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On prisoners ashamed about how normal people will see them once they're released.


The last time I had the luck to be invited to a prison – Quatre Camins, on this occasion, a.k.a La Roca, the internees' preferred name for the place – the same thing happened as has happened on all such visits: once the offical talk (my talk) had been given, the real talk began and as ever, it was more varied and fascinating than anything I'd managed to come up with: the audience chatted, for example, about atheism and the late-night bars on Barcelona's Carrer Escudellers and painting pictures in jail and, last but not least, the harshness of prison life and the media's systematic covering up of the same.
This particular visit, a fortnight ago, was atypical, in that I was with the 'privileged' end of La Roca's population: internees who are in a half-way wing from which they are allowed out on controlled occasions to get them used to their final release, within a year or so.
Mainly young people, all were arrested for drugs-related misdemeanours. None of them had caused anyone any grievous psychological or bodily harm, and yet the authorities could think of nothing better than to lock them up tight for several years with men who had. They feel frustrated at having been given such an unjustifiably tough deal, but far worse is the indelible stain they fear a prison record represents for the majority of normal people lurking disapprovingly in the outside world. I still regret not having been able to tell them something that only occurred to me later in the day: that having survived what they've survived makes them different, special even, and that they have a right to be proud of precisely that. Just who the hell do 'normal people' think they are, anyway?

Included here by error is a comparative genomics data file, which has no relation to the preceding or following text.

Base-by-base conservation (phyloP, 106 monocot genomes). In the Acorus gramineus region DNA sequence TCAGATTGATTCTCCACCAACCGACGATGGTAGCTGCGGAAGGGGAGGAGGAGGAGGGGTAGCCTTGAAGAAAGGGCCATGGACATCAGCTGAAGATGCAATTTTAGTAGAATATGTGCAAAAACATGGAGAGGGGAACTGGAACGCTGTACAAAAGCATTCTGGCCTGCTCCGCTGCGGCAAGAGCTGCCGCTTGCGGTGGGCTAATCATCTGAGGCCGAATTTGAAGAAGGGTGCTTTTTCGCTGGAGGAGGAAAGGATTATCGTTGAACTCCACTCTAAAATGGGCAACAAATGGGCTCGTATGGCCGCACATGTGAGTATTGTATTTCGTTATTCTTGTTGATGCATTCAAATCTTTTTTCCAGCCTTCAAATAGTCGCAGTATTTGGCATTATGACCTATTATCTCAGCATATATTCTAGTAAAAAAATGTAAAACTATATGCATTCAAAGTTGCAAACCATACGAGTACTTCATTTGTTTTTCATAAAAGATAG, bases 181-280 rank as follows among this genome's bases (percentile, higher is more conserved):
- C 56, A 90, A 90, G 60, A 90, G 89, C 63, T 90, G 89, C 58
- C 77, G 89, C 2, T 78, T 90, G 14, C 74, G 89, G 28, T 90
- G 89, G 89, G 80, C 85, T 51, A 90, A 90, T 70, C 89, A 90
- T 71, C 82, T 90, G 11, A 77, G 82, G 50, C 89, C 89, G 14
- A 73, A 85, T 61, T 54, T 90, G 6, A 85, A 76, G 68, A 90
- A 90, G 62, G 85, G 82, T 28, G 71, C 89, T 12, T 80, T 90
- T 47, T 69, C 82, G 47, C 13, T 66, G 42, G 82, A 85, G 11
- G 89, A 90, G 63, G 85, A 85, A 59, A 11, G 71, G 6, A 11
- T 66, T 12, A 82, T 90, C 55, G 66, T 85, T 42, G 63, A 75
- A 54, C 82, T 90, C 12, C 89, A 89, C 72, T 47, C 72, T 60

- Textos i contingut: Matthew Tree - Disseny i programació: Nac -